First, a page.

The role of lawyers in developed democratic societies is not limited to representation of interests and legal defence. Lawyers have the knowledge and experience that allows them to identify and correct system errors, move and develop them. Lawyers are those who have extra trust in society. These are the ones that society is ready to listen to in times of crisis. All this is possible with the significant degree of responsibility that every lawyer-leader must feel and bear.
Leaders are not born. Each of us can develop the skills of a leader. The third Module of the Program embraced these issues. How to manage change in today world where stability is a luxury? What can a team be like? What are the stages of team development? Can a lawyer be a leader for his/her client? We were looking for answers to these and many other questions with Season III participants. Participants in the “Tomorrow’s Lawyer” Program shared their impressions of the third module.
A lawyer is inherently a leader, or at least should be. The third module not only reinforced this belief, but also made it possible to understand natural processes that we disregarded before. A leader is one who has a purpose, a vision of how to implement it and leads the team, which trusts the leader.
J.Cotter’s book “Our Iceberg is Melting”, which I read enthusiastically after the Module, is an example of how leadership comes down not only to management and management.
Leadership is the courage to say one’s own point of view, the power to defend it, and the ability to persuade or interest others in the viability of an idea.
Leadership is the ability to listen and hear, the patience to bring things to an end, the willingness to be unheard and alone, as well as the courage to take responsibility for the consequences. At the same time, responsibility not only for himself or herself, but also for the entire team.
Before the third Module of the Program, it seemed to me that I understood the definitions of a “leader” and “leadership”. When offered to speak in an interactive way, it turned out that everyone had his or her own understanding of leadership.
Obviously, the institute of leadership exists only in society; leadership is a purely social phenomenon.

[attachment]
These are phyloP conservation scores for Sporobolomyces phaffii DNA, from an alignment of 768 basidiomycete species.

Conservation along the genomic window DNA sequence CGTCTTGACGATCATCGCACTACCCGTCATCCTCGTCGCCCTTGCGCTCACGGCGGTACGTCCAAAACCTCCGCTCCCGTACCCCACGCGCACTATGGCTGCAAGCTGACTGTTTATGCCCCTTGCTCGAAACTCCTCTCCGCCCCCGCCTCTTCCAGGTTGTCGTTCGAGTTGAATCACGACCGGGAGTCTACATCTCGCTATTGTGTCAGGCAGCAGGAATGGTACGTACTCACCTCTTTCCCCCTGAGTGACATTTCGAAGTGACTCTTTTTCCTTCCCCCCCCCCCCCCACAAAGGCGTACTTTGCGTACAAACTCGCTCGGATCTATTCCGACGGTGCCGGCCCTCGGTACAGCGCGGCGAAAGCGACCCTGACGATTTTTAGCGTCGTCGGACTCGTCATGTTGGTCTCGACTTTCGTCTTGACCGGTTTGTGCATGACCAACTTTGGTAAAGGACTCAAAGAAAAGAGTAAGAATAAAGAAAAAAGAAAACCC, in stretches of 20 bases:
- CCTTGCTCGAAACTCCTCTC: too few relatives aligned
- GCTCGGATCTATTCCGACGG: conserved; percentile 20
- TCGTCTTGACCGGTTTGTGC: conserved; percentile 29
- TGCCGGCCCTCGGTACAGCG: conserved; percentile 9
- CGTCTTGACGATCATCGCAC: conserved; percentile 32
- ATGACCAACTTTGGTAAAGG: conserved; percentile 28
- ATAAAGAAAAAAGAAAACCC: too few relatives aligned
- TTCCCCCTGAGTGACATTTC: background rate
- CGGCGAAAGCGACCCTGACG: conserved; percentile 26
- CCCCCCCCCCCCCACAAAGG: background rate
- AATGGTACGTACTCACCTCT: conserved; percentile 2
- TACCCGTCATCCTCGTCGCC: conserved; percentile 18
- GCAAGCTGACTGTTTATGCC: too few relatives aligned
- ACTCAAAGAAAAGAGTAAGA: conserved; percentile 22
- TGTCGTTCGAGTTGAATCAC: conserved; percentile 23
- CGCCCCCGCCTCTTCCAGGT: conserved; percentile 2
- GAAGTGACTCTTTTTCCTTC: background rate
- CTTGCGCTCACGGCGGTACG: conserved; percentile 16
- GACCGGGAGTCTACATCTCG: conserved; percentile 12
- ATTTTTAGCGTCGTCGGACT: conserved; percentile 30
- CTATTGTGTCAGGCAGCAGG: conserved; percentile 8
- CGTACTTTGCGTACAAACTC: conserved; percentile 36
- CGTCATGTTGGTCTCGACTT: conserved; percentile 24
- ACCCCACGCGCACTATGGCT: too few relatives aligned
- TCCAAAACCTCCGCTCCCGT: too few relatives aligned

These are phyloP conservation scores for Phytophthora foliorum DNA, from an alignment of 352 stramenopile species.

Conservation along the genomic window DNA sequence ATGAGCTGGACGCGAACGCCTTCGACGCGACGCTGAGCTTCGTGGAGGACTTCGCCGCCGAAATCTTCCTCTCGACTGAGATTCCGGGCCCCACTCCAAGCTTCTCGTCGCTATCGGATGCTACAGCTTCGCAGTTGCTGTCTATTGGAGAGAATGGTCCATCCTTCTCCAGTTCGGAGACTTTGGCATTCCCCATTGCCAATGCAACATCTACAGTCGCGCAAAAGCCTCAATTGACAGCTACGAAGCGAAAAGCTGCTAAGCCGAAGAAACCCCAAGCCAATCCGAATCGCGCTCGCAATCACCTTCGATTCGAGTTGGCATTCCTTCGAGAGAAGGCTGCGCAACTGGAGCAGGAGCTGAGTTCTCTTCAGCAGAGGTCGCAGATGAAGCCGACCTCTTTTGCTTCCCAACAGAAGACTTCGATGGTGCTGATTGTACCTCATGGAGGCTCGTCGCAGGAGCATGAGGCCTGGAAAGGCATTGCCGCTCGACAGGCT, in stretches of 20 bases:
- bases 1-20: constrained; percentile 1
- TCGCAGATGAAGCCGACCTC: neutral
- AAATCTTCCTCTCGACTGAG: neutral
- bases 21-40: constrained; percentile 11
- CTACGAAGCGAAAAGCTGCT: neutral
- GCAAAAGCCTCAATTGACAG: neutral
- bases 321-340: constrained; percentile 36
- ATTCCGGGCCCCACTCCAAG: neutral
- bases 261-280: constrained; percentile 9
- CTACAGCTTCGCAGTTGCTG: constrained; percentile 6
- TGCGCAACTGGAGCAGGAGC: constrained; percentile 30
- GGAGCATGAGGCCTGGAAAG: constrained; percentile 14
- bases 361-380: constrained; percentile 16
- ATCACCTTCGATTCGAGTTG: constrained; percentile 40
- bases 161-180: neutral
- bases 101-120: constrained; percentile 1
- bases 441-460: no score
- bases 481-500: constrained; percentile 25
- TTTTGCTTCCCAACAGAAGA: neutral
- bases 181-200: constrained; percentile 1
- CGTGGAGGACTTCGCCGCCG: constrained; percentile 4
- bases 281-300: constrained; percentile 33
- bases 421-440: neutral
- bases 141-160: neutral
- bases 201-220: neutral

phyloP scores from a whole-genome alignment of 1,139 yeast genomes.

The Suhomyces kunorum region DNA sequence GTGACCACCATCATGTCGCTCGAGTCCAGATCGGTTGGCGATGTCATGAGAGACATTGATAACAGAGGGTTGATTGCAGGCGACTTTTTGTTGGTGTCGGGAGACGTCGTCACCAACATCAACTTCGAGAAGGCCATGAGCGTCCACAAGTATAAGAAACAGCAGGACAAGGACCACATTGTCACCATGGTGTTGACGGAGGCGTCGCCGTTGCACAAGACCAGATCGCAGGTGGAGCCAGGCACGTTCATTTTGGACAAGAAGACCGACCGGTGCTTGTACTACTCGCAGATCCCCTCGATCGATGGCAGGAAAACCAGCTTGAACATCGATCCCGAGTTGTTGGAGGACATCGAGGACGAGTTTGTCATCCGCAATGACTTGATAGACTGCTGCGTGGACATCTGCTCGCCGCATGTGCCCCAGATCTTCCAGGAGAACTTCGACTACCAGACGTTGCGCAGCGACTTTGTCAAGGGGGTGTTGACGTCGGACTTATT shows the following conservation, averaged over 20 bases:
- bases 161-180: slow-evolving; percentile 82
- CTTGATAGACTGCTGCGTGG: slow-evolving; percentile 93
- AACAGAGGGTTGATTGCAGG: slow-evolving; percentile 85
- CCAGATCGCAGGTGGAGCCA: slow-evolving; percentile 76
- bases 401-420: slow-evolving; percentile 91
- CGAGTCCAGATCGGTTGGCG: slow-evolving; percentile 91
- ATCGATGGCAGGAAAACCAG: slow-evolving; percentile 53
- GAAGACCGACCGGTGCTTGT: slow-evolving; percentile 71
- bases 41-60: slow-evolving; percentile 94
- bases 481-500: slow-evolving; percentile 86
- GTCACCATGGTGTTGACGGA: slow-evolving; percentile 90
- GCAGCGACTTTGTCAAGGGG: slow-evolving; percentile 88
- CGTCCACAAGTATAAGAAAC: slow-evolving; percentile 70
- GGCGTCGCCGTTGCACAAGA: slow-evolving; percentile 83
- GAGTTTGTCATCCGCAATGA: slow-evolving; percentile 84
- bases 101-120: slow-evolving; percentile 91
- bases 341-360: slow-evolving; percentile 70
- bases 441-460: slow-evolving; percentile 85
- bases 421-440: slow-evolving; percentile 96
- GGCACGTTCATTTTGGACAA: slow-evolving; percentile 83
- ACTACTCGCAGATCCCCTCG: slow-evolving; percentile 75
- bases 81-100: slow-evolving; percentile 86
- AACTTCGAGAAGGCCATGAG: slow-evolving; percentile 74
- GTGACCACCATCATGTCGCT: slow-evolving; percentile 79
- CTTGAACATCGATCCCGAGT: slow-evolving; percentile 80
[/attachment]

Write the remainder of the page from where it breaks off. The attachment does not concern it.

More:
Leaders are personalities that can combine disparate parts into a whole, set the direction of movement and permanently support it in tone.
During the third module, we tried to find common ground of leadership. Here Andrii Vyshnevsky helped us a lot. He voiced three signs of leadership:
- taking care of others;
- timeliness of decision making.
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The opinions expressed in this article are the authors‘ own and do not reflect the view of the “Tomorrow’s Lawyer” Program, the Ukrainian Bar Association, the Bar Association of Legal Aid Providers, the Quality and Accessible Legal Aid in Ukraine Project, the Canadian Bureau for International Education, or the Government of Canada and the Law Enforcement Section of the United States Embassy in Ukraine.
“Tomorrow’s Lawyer” is a powerful network of lawyers uniting opinion leaders in the legal profession, who provide legal assistance in accordance with the highest ethical standards, act as agents of change in society and leaders in the professional community.
The “Tomorrow’s Lawyer” Program was launched in 2016 and first implemented within the “Quality and Accessible Legal Aid” Project, carried out by the Canadian Bureau for International Education with the support of the Government of Canada in cooperation with the Legal Aid Coordination Centre. It is currently being implemented and developed with the support of the US Embassy’s Law Enforcement Section in Ukraine, the “Tomorrow’s Lawyer” NGO, in partnership with the Ukrainian Bar Association and the Bar Association of Legal Aid Providers.